Google Play store has been found to be the main distribution vector for malware on Android phones. Research conducted by NortonLifeLock and the IMDEA Software Institute in Madrid found that 67.2 percent of the malicious app installs came from Google Play. However, the researches pointed out that this was due to the huge volume of downloads from Google Play compared to other sources, and added that its defences do work, for the most part. The researchers recorded data from 7.9 million apps from 12 million Android devices over a four-month period between June and September, 2019. According to the researchers, third party app stores were only responsible for 10.4 percent of malicious app installs.
The research titled ‘How Did That Get In My Phone? Unwanted App Distribution on Android Devices’ has been published on SemanticsScholar website and shows the Google Play store is the primary source of malware installs on Android phones. The analysis includes data from 7.9 million apps from 12 million Android devices. It compares app downloads from the Play store, alternative markets, web browsers, from commercial PPI (pay-per-install) programs, from instant message, and seven other sources.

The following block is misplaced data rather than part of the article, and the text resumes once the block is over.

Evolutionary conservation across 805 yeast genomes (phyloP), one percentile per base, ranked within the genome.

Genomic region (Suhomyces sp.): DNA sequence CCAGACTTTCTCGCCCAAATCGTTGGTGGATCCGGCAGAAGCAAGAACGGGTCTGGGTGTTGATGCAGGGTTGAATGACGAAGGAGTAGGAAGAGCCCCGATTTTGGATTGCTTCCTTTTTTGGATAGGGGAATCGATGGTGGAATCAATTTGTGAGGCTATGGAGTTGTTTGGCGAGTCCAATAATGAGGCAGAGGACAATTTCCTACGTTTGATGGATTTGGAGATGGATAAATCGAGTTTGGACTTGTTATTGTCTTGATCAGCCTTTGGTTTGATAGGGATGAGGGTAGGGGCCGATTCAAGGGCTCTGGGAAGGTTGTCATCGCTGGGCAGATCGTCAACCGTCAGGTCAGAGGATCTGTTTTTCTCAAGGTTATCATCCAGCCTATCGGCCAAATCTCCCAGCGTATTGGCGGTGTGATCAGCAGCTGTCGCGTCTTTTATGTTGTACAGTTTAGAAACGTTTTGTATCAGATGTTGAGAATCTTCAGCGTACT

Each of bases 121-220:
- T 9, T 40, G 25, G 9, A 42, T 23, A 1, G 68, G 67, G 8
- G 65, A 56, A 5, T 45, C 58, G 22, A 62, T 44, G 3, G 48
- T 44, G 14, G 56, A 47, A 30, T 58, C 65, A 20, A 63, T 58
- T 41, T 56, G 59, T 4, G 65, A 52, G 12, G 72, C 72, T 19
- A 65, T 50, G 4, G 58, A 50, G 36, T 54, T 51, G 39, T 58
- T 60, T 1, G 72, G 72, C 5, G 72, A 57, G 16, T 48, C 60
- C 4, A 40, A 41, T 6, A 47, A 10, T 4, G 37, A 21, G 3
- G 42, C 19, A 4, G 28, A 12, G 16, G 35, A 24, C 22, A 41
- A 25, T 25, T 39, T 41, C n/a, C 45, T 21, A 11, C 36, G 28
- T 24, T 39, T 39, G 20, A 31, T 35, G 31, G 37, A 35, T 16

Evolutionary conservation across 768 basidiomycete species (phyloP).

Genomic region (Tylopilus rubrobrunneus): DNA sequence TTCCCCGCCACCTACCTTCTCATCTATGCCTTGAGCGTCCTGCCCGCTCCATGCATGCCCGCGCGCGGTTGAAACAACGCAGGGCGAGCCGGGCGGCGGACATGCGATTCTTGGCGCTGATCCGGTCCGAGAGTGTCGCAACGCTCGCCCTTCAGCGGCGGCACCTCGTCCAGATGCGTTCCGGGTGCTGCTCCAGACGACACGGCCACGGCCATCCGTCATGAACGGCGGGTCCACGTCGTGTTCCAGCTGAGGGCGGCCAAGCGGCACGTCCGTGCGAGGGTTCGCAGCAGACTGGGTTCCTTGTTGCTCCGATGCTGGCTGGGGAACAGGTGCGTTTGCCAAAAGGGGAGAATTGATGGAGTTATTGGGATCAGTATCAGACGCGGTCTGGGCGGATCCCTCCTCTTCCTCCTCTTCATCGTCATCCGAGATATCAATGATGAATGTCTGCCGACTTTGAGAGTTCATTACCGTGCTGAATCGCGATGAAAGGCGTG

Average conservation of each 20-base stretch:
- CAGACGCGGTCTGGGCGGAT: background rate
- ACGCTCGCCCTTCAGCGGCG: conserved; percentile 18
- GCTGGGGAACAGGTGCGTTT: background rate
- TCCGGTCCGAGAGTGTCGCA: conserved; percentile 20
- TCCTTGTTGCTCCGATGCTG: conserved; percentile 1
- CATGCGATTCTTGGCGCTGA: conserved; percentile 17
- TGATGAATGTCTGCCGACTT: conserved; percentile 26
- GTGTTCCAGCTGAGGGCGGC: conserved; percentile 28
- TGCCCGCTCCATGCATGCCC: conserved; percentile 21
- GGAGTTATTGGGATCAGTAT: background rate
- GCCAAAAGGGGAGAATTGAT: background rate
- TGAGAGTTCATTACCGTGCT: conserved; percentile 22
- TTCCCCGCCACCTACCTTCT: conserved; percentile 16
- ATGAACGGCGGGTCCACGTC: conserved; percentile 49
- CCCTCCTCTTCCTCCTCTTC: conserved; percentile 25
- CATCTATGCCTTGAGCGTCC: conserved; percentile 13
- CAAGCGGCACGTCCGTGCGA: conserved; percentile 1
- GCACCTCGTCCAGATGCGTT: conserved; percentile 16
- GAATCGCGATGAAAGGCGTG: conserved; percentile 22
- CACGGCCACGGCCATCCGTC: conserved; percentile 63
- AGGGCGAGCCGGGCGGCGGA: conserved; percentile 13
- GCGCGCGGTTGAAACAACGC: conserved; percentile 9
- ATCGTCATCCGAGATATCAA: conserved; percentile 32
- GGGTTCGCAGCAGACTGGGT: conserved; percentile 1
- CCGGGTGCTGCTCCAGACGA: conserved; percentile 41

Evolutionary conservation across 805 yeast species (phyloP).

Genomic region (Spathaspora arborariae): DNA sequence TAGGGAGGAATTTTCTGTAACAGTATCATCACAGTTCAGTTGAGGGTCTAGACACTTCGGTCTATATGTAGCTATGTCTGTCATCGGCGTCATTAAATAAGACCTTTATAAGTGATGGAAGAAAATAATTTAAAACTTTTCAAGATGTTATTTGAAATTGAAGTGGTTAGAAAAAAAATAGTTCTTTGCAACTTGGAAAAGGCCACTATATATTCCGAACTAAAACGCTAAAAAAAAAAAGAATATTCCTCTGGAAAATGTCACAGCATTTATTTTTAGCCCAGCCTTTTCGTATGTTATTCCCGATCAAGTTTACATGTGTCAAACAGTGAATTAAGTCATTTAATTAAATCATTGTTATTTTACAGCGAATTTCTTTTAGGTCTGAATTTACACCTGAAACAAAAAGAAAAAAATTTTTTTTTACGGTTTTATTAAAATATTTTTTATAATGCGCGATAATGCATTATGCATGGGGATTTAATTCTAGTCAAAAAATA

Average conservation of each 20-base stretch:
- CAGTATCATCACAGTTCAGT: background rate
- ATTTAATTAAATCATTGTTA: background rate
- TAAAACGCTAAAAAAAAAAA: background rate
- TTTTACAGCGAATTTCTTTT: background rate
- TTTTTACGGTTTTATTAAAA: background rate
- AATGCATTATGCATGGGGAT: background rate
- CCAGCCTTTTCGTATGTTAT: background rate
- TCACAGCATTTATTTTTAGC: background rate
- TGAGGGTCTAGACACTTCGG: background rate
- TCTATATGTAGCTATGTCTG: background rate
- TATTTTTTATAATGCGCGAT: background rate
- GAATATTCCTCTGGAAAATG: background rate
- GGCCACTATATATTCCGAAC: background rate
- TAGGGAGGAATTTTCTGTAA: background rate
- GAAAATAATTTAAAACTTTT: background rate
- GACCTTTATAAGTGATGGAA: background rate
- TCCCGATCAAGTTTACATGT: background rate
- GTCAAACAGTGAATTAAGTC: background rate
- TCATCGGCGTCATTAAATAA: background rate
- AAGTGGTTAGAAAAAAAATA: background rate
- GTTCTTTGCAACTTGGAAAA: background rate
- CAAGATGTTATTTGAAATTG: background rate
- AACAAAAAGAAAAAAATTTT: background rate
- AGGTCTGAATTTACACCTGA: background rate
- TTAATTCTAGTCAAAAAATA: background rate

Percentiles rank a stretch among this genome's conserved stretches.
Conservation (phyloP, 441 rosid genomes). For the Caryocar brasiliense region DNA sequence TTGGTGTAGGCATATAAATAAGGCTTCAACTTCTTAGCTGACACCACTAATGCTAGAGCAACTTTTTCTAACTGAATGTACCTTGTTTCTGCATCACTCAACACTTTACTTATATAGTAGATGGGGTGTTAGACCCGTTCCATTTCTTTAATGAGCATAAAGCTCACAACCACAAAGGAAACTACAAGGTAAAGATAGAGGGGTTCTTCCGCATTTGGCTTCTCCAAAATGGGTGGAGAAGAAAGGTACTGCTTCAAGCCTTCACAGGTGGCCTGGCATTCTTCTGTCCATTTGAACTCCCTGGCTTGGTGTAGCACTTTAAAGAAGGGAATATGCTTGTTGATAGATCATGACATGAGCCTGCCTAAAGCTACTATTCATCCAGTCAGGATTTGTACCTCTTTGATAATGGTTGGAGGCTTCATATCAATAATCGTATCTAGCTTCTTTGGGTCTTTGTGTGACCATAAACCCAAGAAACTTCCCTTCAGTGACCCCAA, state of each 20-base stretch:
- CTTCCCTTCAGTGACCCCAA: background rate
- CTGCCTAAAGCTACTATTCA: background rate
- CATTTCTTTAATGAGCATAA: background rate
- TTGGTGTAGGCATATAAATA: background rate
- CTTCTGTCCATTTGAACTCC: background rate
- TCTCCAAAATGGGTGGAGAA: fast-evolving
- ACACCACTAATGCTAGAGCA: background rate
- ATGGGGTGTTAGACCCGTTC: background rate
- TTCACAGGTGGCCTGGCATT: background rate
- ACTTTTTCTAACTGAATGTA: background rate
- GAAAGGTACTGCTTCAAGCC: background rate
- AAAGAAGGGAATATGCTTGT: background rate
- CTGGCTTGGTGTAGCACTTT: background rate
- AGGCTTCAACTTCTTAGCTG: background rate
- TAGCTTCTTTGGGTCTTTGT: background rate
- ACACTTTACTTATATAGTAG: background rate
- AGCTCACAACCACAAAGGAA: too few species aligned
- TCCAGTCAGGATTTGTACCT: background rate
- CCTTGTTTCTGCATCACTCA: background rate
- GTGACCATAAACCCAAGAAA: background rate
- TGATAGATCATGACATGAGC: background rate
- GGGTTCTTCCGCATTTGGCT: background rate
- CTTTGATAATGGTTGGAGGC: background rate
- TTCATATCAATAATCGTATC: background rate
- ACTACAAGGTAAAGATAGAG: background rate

The Play store is the main aggregator of apps for Android devices and is home to countless apps and games. It was found that 87.2 percent of total app downloads on Android come from the Play store, but the sheer volume of downloads is also why 67.5 percent of installs for malicious apps come from it. The research states that the vector detection ratio (VDR) for the Play store is still the lowest compared to other sources of app installs.
“Its [Play store] VDR is only 0.6 percent, better than all other large distribution vectors. Thus, the Play market defenses against unwanted apps work, but still significant amounts of unwanted apps are able to bypass them, making it the main distribution vector for unwanted apps,” says the research.